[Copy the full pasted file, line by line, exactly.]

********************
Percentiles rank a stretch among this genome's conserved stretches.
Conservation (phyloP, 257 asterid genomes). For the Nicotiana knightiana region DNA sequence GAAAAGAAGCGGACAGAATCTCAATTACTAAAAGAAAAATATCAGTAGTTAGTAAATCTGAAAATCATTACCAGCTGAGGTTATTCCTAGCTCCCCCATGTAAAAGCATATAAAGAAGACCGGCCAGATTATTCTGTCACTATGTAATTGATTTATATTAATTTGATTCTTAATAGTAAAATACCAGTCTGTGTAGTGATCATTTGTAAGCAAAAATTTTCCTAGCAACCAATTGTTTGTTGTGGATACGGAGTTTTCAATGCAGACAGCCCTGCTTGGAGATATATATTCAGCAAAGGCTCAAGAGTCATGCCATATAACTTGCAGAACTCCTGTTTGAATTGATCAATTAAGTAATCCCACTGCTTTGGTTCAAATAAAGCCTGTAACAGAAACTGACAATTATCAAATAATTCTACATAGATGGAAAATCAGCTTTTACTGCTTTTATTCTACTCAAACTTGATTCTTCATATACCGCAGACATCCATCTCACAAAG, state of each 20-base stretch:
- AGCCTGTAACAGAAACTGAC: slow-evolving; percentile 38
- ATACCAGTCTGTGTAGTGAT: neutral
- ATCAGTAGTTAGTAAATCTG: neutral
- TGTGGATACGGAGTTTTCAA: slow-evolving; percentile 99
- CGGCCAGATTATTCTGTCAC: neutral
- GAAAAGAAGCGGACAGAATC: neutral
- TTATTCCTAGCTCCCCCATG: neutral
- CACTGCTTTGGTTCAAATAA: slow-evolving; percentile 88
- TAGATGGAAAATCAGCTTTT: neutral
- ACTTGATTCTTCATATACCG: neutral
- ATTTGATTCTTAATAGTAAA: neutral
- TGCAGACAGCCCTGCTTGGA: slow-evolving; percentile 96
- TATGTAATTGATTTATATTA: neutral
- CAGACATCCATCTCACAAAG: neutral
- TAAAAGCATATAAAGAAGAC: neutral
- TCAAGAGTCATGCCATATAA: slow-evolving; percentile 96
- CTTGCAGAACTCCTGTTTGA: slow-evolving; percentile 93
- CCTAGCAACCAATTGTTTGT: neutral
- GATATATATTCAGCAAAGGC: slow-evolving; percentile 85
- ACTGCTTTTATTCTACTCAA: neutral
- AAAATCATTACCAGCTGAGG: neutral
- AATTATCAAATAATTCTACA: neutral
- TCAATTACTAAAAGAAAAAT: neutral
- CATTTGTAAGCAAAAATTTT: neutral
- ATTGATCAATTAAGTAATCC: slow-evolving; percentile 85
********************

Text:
Percentiles rank a stretch among this genome's conserved stretches.
Conservation (phyloP, 257 asterid genomes). For the Nicotiana knightiana region DNA sequence GAAAAGAAGCGGACAGAATCTCAATTACTAAAAGAAAAATATCAGTAGTTAGTAAATCTGAAAATCATTACCAGCTGAGGTTATTCCTAGCTCCCCCATGTAAAAGCATATAAAGAAGACCGGCCAGATTATTCTGTCACTATGTAATTGATTTATATTAATTTGATTCTTAATAGTAAAATACCAGTCTGTGTAGTGATCATTTGTAAGCAAAAATTTTCCTAGCAACCAATTGTTTGTTGTGGATACGGAGTTTTCAATGCAGACAGCCCTGCTTGGAGATATATATTCAGCAAAGGCTCAAGAGTCATGCCATATAACTTGCAGAACTCCTGTTTGAATTGATCAATTAAGTAATCCCACTGCTTTGGTTCAAATAAAGCCTGTAACAGAAACTGACAATTATCAAATAATTCTACATAGATGGAAAATCAGCTTTTACTGCTTTTATTCTACTCAAACTTGATTCTTCATATACCGCAGACATCCATCTCACAAAG, state of each 20-base stretch:
- AGCCTGTAACAGAAACTGAC: slow-evolving; percentile 38
- ATACCAGTCTGTGTAGTGAT: neutral
- ATCAGTAGTTAGTAAATCTG: neutral
- TGTGGATACGGAGTTTTCAA: slow-evolving; percentile 99
- CGGCCAGATTATTCTGTCAC: neutral
- GAAAAGAAGCGGACAGAATC: neutral
- TTATTCCTAGCTCCCCCATG: neutral
- CACTGCTTTGGTTCAAATAA: slow-evolving; percentile 88
- TAGATGGAAAATCAGCTTTT: neutral
- ACTTGATTCTTCATATACCG: neutral
- ATTTGATTCTTAATAGTAAA: neutral
- TGCAGACAGCCCTGCTTGGA: slow-evolving; percentile 96
- TATGTAATTGATTTATATTA: neutral
- CAGACATCCATCTCACAAAG: neutral
- TAAAAGCATATAAAGAAGAC: neutral
- TCAAGAGTCATGCCATATAA: slow-evolving; percentile 96
- CTTGCAGAACTCCTGTTTGA: slow-evolving; percentile 93
- CCTAGCAACCAATTGTTTGT: neutral
- GATATATATTCAGCAAAGGC: slow-evolving; percentile 85
- ACTGCTTTTATTCTACTCAA: neutral
- AAAATCATTACCAGCTGAGG: neutral
- AATTATCAAATAATTCTACA: neutral
- TCAATTACTAAAAGAAAAAT: neutral
- CATTTGTAAGCAAAAATTTT: neutral
- ATTGATCAATTAAGTAATCC: slow-evolving; percentile 85